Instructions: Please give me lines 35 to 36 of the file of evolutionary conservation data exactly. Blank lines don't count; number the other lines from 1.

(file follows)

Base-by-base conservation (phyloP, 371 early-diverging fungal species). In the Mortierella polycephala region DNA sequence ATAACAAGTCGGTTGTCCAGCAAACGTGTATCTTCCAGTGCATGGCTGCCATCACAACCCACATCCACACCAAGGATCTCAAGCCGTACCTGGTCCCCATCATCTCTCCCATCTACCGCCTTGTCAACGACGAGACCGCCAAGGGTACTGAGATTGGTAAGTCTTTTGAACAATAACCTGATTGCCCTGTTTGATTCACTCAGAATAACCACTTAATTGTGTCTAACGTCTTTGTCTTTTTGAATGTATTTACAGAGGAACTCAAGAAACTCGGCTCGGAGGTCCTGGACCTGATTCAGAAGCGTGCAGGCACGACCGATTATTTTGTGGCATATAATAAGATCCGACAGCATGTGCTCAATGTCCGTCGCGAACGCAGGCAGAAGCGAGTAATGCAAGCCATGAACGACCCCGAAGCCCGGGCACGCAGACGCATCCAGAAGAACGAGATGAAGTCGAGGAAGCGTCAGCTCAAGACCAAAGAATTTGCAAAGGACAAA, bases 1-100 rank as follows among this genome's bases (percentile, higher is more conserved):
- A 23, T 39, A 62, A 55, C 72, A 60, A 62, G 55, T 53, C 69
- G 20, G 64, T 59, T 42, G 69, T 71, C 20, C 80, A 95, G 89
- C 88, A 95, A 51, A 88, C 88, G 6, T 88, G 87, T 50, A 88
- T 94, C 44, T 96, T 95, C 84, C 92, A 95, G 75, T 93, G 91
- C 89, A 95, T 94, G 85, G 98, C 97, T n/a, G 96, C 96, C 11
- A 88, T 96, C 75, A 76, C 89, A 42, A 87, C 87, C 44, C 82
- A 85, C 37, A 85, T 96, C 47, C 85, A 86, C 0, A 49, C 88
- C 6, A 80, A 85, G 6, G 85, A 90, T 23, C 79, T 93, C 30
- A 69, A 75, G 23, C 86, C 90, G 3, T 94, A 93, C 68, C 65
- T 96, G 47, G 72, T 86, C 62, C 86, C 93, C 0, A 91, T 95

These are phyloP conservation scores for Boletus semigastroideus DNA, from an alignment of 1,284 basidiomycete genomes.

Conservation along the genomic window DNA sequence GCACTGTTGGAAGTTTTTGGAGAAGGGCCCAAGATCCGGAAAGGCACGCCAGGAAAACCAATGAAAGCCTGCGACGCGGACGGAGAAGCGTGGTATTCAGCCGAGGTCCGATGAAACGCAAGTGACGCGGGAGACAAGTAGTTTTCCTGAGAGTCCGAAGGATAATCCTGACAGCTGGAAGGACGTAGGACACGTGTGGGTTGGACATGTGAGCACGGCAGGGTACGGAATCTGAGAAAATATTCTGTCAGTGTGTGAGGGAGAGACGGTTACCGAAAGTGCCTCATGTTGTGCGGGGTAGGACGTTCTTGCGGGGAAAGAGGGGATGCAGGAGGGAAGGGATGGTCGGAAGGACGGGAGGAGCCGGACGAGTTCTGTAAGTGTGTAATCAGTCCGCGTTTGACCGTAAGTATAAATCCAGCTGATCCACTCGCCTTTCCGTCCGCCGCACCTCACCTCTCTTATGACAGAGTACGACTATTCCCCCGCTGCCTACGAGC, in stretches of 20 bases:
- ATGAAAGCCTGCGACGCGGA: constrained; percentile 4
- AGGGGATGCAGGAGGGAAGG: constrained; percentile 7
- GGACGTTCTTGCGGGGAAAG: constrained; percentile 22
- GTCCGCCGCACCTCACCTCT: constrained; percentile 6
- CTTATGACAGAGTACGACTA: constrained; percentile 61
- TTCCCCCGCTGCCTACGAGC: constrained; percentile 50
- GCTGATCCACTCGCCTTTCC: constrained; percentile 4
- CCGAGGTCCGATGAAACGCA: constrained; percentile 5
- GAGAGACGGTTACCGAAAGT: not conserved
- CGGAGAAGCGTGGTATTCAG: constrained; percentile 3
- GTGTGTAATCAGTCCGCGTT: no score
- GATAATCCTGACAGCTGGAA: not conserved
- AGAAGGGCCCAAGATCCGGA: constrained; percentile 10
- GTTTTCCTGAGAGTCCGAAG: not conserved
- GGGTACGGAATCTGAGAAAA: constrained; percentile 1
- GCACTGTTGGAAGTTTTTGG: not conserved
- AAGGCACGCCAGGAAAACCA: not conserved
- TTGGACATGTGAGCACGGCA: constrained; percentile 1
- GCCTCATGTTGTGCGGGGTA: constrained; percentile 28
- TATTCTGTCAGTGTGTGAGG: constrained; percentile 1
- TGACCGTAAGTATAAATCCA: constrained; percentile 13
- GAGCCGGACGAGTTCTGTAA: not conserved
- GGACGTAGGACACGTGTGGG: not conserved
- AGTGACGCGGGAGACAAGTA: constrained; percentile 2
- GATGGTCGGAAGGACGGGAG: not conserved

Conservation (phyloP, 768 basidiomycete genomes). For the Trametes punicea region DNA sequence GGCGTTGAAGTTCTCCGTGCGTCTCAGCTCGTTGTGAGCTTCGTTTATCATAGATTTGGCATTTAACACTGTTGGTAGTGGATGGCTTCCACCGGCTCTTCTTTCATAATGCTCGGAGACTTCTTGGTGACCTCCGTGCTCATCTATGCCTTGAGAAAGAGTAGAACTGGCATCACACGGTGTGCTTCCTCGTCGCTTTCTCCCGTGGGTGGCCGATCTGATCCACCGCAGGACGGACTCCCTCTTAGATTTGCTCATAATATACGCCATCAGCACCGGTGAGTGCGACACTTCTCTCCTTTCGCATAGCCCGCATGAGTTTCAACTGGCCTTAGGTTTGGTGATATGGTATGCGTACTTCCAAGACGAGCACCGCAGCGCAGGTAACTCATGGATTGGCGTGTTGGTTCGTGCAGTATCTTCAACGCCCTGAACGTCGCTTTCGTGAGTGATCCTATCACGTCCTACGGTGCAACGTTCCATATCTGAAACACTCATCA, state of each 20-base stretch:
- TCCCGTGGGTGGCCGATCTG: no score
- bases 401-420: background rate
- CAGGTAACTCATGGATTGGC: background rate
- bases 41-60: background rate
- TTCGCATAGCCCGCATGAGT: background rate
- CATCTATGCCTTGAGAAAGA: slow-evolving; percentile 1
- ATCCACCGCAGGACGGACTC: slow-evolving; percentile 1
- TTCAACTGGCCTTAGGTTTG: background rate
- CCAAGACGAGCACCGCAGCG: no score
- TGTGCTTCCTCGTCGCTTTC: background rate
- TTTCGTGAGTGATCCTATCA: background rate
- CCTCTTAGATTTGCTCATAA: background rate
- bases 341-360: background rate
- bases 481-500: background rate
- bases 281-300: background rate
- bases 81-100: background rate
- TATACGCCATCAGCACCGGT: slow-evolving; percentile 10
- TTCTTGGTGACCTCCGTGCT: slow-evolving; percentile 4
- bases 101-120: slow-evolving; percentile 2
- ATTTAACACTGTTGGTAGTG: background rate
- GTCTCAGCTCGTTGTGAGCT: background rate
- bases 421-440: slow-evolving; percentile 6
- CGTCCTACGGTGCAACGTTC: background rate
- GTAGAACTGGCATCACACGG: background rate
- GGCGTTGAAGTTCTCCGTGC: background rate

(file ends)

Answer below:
- GAGCCGGACGAGTTCTGTAA: not conserved
- GGACGTAGGACACGTGTGGG: not conserved